In the Introduction we presented the idea that the social landscape, in which people with hearing disability live, requires attention. This chapter delves into the depths of this issue in two ways, first by arguing that disability in general and deafness in particular, has been the focus of a negative form of governance for over 150 years and second by examining the extent to which (if at all) this form of governance has served to the detriment of people with hearing disability. To this end we recount, through the lens of historical sociology, the social construction of notions of disability, deafness and impairment. This work builds upon Hogan (1997) while also noting that quite recently more and more researchers (e.g. de Feu and Chovaz 2014) are recognising the antecedents of the values of disability that still problematise life for people today. In turn we provide a social profile of people with hearing disability to illustrate who these people are that we keep referring to and why their social position might be an issue. We draw primarily on Australian data and provide an overview of research literature on a range of issues including wellbeing. The aim of this chapter is to document as much as we know about the social position of this cohort in the one place.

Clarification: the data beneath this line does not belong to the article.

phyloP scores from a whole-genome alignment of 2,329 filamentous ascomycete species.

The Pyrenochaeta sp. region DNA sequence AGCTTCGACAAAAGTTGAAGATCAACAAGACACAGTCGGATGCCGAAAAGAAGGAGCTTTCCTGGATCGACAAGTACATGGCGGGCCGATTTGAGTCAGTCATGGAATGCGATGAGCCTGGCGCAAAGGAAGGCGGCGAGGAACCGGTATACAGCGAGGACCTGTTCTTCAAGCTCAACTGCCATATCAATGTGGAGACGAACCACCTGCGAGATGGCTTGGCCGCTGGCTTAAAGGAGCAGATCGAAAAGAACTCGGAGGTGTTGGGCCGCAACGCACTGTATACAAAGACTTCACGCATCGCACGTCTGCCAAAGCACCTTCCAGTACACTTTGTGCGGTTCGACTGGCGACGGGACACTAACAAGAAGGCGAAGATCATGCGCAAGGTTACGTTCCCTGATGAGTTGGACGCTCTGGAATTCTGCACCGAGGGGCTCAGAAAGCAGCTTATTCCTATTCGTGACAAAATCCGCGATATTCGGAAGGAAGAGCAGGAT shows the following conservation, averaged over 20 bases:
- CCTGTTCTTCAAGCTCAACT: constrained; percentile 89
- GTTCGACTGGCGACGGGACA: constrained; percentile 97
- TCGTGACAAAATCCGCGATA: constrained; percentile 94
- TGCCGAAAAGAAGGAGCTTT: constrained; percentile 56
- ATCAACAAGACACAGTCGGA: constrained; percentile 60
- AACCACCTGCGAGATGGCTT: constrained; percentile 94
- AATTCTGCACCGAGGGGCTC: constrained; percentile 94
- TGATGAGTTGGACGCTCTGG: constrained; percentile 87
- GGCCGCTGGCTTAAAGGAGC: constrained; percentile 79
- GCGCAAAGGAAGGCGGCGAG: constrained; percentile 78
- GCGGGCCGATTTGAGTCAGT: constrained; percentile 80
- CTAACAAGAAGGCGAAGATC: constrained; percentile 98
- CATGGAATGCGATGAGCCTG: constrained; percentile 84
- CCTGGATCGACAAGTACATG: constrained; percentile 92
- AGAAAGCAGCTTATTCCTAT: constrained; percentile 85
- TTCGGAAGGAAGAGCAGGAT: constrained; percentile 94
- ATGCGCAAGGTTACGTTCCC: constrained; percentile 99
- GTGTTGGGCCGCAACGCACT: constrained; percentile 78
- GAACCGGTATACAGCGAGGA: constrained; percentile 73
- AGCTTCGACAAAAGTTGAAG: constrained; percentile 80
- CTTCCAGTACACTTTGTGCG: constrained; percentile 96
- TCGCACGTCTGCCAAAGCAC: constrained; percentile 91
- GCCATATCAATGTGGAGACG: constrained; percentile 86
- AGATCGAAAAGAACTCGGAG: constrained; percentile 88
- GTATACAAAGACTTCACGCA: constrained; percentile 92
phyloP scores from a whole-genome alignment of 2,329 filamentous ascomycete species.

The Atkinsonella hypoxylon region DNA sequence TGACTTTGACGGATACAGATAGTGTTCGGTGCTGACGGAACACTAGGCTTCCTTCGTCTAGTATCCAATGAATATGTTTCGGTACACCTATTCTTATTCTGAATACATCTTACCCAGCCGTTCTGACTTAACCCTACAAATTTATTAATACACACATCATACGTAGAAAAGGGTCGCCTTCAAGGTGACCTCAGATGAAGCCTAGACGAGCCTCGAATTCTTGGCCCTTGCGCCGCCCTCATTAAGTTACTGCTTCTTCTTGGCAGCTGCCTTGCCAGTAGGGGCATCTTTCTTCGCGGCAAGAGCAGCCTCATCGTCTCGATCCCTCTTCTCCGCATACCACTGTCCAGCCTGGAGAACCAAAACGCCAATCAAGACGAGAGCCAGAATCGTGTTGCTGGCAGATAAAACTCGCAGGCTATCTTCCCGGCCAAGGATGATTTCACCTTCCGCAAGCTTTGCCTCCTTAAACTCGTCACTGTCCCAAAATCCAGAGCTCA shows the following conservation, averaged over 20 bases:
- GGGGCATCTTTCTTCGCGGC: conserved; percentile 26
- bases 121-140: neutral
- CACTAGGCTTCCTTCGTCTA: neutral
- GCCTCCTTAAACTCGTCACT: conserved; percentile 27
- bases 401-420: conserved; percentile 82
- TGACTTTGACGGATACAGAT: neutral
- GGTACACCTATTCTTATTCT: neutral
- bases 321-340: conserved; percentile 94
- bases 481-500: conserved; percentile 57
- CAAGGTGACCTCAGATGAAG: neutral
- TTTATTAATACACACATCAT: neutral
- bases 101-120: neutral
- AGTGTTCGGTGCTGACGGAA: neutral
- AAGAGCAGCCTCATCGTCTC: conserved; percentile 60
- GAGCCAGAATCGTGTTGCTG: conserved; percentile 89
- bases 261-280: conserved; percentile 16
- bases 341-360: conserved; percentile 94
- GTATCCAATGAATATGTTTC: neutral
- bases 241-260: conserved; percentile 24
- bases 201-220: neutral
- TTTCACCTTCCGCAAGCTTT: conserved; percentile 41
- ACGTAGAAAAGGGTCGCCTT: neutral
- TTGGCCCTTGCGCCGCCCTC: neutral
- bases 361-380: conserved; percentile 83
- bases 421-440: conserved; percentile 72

|Title of host publication||Hearing Impairment and Hearing Disability|
|Subtitle of host publication||Towards a Paradigm Change in Hearing Services|
|Editors||Anthony Hogan, Rebecca Phillips|
|Place of Publication||London|
|Publisher||Ashgate Publishing Limited|
|Number of pages||18|
|Publication status||Published - 2015|